Empathy has entered the conversation – and for that I’m grateful.

 

I was talking to a mom-friend the other day about the truly awesome and terrifying responsibility of parenting. I mean, just the typical conversation at 8:30am after drop-off!

 

But seriously, now that I’m out of the woods with car-seat research, diaper-changing and pureeing of orange foods, I’ve noticed a real shift in parenting concerns.  Parenting has become less about the big things (like eating and sleeping) and more about subtle emotional issues.  Namely, I want to make sure I’m helping my son toward becoming a GOOD person…whatever that means.  

 

Empathy has become a buzzword of late, and for real reason. A study from the NYC Department of Education shows bullying has increased by 10 percent in 2017. Schools are trying to figure out ways to increase their social emotional learning (SEL).  To that end, foundations like the excellent Riley’s Way have been established to help their partner schools prioritize SEL in their communities.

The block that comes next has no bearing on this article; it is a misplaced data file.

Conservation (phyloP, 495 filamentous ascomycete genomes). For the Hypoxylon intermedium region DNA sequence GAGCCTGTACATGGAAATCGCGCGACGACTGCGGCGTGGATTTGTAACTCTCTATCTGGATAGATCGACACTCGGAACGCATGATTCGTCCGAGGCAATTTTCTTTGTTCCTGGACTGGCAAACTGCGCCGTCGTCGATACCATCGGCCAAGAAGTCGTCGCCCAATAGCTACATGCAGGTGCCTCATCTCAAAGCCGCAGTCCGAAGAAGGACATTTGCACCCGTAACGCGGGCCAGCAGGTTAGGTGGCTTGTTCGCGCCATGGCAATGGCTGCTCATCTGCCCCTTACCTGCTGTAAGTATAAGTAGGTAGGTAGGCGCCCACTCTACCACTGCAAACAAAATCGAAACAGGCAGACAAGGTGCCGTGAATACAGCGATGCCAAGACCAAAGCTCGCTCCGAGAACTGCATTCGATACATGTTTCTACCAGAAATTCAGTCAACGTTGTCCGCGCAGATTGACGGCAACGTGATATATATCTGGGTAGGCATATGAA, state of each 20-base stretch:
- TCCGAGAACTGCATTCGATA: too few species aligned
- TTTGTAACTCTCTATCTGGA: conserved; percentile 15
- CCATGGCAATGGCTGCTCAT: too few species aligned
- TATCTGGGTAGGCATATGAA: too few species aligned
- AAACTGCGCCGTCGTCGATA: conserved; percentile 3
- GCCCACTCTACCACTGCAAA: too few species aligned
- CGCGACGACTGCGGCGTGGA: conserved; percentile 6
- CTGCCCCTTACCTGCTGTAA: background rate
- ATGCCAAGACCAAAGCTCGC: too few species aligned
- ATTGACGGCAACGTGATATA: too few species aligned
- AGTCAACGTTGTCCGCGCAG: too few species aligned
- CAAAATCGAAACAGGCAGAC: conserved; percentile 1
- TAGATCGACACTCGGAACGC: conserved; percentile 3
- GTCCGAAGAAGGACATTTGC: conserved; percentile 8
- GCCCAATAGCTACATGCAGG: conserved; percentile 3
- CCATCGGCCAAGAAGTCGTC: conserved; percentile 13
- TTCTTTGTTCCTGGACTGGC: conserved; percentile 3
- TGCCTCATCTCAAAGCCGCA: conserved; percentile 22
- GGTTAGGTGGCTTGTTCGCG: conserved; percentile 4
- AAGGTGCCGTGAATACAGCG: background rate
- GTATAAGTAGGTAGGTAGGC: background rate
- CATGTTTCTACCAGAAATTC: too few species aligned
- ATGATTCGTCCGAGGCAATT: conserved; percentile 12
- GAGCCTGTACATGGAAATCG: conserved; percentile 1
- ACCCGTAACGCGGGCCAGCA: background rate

Riley's Way Foundation kids created a booklist to inspire kindness

Riley’s Way Foundation kids created a bookclub to inspire kindness

Finally, we at Child’s Play NY created an entire residency program to foster more dialogue around perspective taking, compassion and bullying using Shakespeare as a way in! 

empathy building workshop

Child’s Play NY teaching artists in performance of Midsummer

 

As educators and parents we grapple with modeling kindness, even as our caustic national conversations seem to have little to do with taking another’s perspective.  How can spark true discussion and understanding about compassion?  How can we turn empathy into something that kids can really practice?

 

Characters, and humans are complex.  We regularly talked about, and practiced, “perspective taking” in my own acting training at NYU Grad.   From Nora in The Dollhouse to eponymous Richard III, great characters are only so because they present real human behavior.  This includes the good, (and especially) the bad, the ugly.  So now, I apply these thoughts to child-rearing and teaching.  However, as a mom I don’t work from a play.  Instead, I love to use great kids lit to get into crackling conversations complicated situations.